One of the most overlooked aspects is the reasoning — preferably the scientific reasoning — behind the program and its design. You’ve written a strong need statement, backed up by lots of evidence, and you need to connect that need to what’s often called “the chosen intervention” in federal grant lingo.
What is the reasoning behind the program, and how will it solve the problems you describe in the need statement? Without this link, the funder does not have a basis for understanding why your program is better than all the other applicants’. For all the funder knows, this program is just a random development.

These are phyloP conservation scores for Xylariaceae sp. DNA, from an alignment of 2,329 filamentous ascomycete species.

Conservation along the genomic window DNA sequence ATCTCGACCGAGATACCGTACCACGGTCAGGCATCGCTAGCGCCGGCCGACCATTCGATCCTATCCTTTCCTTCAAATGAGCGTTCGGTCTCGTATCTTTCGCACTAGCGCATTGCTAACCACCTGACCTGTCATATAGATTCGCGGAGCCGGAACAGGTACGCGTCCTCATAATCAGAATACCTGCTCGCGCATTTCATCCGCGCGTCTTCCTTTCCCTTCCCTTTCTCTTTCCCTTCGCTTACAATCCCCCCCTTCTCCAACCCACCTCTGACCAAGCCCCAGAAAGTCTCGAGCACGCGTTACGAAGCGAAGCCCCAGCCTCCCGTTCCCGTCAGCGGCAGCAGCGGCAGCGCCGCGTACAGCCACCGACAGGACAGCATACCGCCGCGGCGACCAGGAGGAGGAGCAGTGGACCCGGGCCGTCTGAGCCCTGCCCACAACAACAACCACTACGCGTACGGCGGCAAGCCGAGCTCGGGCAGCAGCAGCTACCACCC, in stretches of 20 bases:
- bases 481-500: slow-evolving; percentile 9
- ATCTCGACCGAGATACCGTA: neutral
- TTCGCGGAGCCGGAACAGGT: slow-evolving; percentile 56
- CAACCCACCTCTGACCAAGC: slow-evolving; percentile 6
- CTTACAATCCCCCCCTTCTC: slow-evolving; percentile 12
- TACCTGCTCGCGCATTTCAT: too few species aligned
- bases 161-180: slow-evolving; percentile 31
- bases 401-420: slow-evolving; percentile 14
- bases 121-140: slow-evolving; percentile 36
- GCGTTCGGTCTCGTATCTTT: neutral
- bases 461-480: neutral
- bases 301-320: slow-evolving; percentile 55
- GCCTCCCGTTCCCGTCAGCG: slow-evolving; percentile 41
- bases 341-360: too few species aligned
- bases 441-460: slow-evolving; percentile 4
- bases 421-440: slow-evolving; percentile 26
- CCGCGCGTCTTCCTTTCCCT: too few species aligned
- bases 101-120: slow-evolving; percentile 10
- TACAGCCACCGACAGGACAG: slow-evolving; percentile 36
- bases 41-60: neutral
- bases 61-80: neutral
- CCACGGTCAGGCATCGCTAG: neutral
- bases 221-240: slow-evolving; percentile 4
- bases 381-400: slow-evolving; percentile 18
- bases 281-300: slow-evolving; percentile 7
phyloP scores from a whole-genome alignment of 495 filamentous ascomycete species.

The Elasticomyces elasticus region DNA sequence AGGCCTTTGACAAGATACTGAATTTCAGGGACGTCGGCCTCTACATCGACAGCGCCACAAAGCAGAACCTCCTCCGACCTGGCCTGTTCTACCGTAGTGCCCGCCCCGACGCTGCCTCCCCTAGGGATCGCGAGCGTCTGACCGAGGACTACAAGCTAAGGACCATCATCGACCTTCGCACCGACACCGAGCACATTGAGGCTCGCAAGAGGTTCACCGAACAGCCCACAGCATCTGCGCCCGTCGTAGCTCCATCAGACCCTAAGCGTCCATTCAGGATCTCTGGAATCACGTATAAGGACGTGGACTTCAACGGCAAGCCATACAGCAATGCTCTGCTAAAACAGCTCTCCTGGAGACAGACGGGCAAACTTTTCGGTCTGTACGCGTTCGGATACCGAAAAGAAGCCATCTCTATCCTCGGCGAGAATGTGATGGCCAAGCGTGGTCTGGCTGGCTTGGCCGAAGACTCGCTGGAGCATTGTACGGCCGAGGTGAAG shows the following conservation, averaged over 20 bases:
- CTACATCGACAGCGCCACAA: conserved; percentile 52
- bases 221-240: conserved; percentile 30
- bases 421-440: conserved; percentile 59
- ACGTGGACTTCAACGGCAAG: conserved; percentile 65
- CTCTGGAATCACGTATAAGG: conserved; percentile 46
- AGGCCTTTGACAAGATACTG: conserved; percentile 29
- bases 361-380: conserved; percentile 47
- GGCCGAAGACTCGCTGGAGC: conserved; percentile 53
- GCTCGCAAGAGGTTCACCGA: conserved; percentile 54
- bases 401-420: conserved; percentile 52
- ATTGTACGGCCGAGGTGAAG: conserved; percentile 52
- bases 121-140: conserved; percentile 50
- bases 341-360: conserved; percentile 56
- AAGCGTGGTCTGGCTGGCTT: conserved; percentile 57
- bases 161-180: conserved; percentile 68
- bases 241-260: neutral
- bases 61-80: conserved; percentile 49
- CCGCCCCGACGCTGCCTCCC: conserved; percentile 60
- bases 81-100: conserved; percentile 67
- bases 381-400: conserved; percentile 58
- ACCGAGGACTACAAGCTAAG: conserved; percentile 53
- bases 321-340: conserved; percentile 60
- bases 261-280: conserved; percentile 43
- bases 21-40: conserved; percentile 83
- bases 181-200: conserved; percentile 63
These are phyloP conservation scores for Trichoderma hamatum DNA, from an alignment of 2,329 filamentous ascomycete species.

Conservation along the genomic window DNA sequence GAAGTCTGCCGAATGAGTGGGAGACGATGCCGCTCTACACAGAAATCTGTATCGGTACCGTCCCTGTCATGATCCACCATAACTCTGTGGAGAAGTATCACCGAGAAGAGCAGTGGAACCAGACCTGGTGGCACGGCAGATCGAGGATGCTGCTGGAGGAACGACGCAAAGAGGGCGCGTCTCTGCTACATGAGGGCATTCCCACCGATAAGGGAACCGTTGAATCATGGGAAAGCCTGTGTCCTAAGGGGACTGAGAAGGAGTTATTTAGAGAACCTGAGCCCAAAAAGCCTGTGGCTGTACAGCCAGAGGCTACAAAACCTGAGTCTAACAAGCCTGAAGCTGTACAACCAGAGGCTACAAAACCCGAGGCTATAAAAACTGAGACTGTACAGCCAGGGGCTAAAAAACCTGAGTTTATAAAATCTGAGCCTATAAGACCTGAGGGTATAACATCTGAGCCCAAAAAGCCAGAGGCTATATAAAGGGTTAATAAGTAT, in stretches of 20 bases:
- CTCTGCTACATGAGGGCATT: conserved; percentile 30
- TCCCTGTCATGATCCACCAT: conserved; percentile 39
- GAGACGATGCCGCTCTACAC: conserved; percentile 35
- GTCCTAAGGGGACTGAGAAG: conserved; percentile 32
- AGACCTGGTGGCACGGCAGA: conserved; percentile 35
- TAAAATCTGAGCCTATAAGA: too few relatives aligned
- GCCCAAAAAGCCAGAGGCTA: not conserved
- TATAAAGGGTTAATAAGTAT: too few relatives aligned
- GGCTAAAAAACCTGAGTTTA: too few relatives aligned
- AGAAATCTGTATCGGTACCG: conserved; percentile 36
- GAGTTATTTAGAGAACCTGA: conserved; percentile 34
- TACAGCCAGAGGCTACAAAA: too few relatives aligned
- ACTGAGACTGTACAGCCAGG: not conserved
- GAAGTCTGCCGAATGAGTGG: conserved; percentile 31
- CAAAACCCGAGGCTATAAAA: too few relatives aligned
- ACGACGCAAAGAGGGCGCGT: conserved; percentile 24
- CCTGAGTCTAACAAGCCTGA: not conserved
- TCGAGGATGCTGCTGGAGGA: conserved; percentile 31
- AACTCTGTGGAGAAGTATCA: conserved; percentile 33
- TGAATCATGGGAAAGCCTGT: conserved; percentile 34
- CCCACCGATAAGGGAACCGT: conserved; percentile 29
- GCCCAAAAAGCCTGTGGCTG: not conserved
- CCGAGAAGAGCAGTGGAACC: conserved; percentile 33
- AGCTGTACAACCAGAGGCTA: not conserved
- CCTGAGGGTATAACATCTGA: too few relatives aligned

Your need statement will also need to provide strong evidence, like studies, statistics, and quotes from experts that explains why your program is designed the way it is, and how it will solve the problems faced by the community. The more specific, the better. You can quote past successes and cite similar programs that work in other cities. You can also name the experts who designed the curriculum. Even nonprofits with “cutting edge” programs also build them on some sort of logical reasoning.
If you’re completely drawing a blank here, it might be time to retool the program and build a stronger foundation.
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